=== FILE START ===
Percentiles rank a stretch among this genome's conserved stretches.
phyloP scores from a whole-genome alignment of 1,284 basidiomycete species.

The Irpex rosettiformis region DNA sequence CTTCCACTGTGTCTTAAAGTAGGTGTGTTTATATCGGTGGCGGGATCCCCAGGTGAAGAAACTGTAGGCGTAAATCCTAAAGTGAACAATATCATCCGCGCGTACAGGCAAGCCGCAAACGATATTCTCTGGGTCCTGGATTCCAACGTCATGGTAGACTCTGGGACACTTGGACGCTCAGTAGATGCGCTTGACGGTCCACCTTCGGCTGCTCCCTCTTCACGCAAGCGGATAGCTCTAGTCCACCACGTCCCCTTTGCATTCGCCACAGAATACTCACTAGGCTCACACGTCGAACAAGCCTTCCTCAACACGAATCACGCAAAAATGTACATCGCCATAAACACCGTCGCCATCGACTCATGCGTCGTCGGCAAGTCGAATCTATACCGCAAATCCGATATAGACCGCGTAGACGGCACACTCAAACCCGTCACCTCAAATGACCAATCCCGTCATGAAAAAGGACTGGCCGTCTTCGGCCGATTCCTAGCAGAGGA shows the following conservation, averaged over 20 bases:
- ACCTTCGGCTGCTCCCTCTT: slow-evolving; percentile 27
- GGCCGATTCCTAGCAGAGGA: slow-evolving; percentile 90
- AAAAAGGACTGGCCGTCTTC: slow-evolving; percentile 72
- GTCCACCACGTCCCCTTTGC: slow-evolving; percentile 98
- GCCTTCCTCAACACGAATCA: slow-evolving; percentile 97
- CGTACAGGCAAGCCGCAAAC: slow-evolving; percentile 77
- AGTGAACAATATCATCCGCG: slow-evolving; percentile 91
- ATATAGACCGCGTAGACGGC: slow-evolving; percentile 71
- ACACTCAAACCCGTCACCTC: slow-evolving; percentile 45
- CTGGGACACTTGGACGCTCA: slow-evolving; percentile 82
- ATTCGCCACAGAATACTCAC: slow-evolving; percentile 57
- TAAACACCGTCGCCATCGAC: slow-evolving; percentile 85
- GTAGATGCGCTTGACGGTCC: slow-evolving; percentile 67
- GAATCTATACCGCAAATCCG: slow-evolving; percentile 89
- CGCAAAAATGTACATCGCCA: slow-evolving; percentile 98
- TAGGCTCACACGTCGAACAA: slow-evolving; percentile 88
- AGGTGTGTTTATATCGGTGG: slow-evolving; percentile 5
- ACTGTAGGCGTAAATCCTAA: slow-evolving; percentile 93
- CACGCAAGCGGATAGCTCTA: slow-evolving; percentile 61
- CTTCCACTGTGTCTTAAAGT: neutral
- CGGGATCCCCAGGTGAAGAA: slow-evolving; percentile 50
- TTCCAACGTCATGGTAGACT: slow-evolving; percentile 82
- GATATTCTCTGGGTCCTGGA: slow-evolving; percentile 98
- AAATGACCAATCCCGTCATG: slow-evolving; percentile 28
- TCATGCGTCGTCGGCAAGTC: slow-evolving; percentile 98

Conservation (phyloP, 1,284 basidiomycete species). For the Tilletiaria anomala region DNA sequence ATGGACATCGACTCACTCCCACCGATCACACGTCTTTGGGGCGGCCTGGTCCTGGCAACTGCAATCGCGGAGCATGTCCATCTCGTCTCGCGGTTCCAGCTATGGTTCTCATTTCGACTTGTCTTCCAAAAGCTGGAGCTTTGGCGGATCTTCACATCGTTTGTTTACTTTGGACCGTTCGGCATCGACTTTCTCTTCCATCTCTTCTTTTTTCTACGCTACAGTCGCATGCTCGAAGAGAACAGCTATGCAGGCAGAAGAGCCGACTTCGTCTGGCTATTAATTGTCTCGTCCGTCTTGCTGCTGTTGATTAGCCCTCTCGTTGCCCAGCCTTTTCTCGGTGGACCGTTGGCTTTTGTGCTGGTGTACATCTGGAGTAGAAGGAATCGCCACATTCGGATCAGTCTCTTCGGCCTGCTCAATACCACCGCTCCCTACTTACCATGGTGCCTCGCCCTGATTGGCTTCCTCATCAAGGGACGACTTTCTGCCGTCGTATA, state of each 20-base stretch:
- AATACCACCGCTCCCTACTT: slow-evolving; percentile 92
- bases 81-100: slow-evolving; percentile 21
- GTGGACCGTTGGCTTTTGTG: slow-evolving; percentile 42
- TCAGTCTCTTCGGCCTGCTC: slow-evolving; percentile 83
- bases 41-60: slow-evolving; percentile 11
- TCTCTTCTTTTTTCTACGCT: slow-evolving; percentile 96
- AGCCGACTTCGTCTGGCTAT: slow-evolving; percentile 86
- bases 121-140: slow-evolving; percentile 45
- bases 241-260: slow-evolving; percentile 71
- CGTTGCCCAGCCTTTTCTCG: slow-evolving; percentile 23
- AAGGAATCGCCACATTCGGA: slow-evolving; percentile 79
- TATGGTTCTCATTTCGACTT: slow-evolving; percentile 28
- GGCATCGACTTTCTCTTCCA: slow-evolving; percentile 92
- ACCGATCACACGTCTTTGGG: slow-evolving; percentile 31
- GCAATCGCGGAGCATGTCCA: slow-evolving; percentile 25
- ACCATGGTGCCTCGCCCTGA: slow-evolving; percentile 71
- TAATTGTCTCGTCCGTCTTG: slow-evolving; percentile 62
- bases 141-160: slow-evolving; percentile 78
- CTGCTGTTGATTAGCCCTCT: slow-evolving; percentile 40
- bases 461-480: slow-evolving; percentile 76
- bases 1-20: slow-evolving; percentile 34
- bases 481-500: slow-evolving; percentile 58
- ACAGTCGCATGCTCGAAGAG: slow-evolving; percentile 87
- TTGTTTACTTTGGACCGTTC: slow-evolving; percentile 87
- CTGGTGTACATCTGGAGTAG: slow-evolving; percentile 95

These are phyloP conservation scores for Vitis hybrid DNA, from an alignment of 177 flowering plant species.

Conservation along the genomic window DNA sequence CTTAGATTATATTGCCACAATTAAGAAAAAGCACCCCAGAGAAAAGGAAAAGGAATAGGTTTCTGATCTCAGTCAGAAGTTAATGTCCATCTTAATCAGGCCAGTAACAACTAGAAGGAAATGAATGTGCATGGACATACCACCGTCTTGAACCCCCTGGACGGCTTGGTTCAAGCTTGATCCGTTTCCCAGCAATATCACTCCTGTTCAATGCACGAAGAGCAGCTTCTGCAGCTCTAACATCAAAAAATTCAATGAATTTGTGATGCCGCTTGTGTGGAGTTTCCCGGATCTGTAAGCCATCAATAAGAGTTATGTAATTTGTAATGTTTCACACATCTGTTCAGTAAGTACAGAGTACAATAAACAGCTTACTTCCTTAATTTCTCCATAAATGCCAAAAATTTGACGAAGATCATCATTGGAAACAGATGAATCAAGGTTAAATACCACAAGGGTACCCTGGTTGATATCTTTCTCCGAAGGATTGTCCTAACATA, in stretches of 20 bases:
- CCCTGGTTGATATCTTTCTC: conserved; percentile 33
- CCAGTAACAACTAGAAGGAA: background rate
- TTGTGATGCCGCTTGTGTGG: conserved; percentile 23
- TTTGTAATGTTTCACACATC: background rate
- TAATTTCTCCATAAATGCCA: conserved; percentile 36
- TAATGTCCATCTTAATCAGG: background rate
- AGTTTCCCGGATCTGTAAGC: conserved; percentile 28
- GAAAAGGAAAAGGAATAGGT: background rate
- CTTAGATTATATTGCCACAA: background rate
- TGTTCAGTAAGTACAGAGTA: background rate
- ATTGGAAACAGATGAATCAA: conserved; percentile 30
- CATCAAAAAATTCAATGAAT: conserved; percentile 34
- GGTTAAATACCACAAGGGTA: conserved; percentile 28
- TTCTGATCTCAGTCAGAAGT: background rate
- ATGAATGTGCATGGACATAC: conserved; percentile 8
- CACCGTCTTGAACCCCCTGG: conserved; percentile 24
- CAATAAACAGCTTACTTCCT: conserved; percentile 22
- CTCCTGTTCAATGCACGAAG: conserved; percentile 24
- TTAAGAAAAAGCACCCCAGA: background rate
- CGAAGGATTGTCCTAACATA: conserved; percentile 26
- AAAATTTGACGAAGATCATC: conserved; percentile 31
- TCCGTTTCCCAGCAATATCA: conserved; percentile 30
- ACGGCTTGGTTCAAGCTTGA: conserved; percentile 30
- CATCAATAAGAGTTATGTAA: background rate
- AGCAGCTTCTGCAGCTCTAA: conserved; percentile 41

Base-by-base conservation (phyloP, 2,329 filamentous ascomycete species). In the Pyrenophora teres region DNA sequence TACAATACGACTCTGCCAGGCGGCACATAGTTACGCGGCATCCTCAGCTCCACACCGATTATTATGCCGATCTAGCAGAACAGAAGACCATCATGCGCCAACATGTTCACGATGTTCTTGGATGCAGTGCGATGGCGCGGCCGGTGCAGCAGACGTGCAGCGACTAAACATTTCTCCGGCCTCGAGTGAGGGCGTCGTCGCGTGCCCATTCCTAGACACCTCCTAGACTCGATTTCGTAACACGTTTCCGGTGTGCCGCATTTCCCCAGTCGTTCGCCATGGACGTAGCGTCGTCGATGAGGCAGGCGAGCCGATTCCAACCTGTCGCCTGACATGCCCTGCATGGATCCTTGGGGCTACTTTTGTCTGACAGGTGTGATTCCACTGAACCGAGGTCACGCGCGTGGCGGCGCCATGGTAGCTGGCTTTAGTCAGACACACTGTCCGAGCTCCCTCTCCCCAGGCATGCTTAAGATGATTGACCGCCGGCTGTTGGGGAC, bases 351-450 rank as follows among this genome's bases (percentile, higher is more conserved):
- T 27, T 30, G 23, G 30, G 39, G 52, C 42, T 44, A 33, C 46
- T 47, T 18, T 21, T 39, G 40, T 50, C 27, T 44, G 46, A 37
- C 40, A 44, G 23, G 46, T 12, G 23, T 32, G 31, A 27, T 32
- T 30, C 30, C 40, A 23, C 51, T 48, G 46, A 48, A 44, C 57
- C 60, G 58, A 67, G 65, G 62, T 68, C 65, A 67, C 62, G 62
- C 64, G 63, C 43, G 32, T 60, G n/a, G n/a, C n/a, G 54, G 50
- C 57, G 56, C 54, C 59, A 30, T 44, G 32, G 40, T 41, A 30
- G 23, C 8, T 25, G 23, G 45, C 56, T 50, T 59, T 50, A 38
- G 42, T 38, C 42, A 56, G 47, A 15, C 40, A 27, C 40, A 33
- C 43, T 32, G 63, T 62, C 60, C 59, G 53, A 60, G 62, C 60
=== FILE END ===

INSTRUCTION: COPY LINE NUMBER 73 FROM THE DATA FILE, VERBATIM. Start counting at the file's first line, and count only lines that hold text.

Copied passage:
- CAATAAACAGCTTACTTCCT: conserved; percentile 22